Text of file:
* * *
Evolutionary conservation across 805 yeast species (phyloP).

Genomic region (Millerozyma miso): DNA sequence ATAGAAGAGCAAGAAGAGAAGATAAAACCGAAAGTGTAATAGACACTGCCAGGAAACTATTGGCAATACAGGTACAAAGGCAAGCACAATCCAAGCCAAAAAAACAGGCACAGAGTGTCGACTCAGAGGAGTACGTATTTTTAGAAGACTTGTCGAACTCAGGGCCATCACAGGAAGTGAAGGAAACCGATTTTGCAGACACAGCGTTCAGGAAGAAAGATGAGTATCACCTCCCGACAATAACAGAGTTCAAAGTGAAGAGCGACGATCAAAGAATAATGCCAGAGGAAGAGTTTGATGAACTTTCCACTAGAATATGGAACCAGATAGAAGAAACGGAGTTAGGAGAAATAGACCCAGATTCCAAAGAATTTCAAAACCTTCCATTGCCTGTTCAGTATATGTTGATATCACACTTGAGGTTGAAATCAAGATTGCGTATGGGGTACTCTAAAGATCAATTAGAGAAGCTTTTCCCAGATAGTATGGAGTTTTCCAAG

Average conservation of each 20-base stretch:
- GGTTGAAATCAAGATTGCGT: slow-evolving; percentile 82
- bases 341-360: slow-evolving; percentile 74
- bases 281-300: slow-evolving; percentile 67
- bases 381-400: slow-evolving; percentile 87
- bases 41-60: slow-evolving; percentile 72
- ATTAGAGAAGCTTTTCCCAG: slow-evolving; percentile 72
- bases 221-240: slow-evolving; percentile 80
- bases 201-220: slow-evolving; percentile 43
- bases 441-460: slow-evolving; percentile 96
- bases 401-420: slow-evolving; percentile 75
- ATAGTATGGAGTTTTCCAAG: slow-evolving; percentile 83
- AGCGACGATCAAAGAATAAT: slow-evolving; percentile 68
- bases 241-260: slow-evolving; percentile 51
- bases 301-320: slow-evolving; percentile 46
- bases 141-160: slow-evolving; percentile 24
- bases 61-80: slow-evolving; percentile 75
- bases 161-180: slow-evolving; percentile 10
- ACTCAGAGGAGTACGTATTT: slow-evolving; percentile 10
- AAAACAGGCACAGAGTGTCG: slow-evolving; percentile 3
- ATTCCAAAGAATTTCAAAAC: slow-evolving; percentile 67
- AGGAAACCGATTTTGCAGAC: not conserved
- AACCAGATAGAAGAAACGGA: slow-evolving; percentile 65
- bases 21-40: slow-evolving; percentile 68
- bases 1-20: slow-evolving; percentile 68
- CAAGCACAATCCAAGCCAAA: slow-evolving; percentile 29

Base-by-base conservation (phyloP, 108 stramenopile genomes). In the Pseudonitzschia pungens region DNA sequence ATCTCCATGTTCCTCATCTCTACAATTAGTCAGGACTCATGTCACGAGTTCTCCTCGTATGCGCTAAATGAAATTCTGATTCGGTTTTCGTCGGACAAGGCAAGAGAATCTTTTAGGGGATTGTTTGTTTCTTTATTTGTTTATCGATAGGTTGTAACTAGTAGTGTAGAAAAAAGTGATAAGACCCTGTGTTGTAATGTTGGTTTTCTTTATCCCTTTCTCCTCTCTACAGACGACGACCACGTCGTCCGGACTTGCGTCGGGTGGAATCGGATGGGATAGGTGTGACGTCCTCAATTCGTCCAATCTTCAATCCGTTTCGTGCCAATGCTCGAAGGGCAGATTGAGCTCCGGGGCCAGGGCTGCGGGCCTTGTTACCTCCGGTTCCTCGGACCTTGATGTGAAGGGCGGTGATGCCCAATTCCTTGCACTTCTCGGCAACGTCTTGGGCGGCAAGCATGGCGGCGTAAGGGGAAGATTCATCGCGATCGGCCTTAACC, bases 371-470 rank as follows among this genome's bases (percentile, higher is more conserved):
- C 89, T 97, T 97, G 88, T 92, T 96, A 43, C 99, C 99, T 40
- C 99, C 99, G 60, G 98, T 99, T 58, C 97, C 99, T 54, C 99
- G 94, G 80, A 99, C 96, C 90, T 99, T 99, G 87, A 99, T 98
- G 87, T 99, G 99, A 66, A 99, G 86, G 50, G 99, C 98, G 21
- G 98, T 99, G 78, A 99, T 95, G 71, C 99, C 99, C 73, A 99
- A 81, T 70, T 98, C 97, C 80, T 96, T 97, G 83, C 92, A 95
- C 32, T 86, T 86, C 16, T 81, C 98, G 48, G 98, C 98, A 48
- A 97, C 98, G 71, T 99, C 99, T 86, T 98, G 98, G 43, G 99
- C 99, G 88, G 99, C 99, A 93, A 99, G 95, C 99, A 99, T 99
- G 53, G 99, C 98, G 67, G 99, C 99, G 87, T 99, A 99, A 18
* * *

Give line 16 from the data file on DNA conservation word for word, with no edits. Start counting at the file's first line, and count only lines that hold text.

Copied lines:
- bases 241-260: slow-evolving; percentile 51